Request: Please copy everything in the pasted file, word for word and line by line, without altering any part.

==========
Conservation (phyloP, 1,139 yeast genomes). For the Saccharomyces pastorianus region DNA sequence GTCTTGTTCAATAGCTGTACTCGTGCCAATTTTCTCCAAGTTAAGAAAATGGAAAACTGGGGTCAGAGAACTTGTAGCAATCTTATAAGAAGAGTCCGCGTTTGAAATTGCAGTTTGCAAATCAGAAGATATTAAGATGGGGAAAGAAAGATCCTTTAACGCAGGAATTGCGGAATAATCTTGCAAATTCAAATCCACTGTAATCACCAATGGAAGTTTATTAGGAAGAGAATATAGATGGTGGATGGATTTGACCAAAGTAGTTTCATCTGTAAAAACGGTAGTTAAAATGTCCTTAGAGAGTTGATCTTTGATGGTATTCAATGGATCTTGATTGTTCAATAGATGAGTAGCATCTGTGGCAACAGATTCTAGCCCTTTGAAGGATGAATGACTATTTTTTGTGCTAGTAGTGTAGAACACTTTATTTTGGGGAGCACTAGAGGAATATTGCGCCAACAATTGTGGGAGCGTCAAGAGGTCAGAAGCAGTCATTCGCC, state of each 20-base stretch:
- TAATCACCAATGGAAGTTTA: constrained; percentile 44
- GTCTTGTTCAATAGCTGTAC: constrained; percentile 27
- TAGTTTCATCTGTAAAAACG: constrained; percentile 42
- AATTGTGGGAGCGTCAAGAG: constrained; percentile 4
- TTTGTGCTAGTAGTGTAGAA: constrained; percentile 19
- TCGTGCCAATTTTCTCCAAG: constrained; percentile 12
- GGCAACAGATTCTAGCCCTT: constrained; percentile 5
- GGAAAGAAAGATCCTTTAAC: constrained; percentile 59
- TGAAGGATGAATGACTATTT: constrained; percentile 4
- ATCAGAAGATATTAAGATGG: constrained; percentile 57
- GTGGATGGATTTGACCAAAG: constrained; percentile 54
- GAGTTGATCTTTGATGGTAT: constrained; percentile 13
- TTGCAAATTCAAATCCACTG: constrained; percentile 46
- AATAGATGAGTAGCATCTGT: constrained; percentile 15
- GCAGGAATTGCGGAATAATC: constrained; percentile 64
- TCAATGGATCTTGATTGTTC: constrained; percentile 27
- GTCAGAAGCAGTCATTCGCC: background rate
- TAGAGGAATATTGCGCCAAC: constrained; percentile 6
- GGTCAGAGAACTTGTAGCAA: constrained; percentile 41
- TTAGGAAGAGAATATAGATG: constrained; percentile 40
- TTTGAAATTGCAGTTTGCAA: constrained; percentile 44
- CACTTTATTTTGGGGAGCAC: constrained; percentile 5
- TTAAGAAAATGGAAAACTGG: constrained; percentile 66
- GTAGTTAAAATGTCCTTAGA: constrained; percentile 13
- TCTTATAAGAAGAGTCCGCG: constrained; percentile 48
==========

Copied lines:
Conservation (phyloP, 1,139 yeast genomes). For the Saccharomyces pastorianus region DNA sequence GTCTTGTTCAATAGCTGTACTCGTGCCAATTTTCTCCAAGTTAAGAAAATGGAAAACTGGGGTCAGAGAACTTGTAGCAATCTTATAAGAAGAGTCCGCGTTTGAAATTGCAGTTTGCAAATCAGAAGATATTAAGATGGGGAAAGAAAGATCCTTTAACGCAGGAATTGCGGAATAATCTTGCAAATTCAAATCCACTGTAATCACCAATGGAAGTTTATTAGGAAGAGAATATAGATGGTGGATGGATTTGACCAAAGTAGTTTCATCTGTAAAAACGGTAGTTAAAATGTCCTTAGAGAGTTGATCTTTGATGGTATTCAATGGATCTTGATTGTTCAATAGATGAGTAGCATCTGTGGCAACAGATTCTAGCCCTTTGAAGGATGAATGACTATTTTTTGTGCTAGTAGTGTAGAACACTTTATTTTGGGGAGCACTAGAGGAATATTGCGCCAACAATTGTGGGAGCGTCAAGAGGTCAGAAGCAGTCATTCGCC, state of each 20-base stretch:
- TAATCACCAATGGAAGTTTA: constrained; percentile 44
- GTCTTGTTCAATAGCTGTAC: constrained; percentile 27
- TAGTTTCATCTGTAAAAACG: constrained; percentile 42
- AATTGTGGGAGCGTCAAGAG: constrained; percentile 4
- TTTGTGCTAGTAGTGTAGAA: constrained; percentile 19
- TCGTGCCAATTTTCTCCAAG: constrained; percentile 12
- GGCAACAGATTCTAGCCCTT: constrained; percentile 5
- GGAAAGAAAGATCCTTTAAC: constrained; percentile 59
- TGAAGGATGAATGACTATTT: constrained; percentile 4
- ATCAGAAGATATTAAGATGG: constrained; percentile 57
- GTGGATGGATTTGACCAAAG: constrained; percentile 54
- GAGTTGATCTTTGATGGTAT: constrained; percentile 13
- TTGCAAATTCAAATCCACTG: constrained; percentile 46
- AATAGATGAGTAGCATCTGT: constrained; percentile 15
- GCAGGAATTGCGGAATAATC: constrained; percentile 64
- TCAATGGATCTTGATTGTTC: constrained; percentile 27
- GTCAGAAGCAGTCATTCGCC: background rate
- TAGAGGAATATTGCGCCAAC: constrained; percentile 6
- GGTCAGAGAACTTGTAGCAA: constrained; percentile 41
- TTAGGAAGAGAATATAGATG: constrained; percentile 40
- TTTGAAATTGCAGTTTGCAA: constrained; percentile 44
- CACTTTATTTTGGGGAGCAC: constrained; percentile 5
- TTAAGAAAATGGAAAACTGG: constrained; percentile 66
- GTAGTTAAAATGTCCTTAGA: constrained; percentile 13
- TCTTATAAGAAGAGTCCGCG: constrained; percentile 48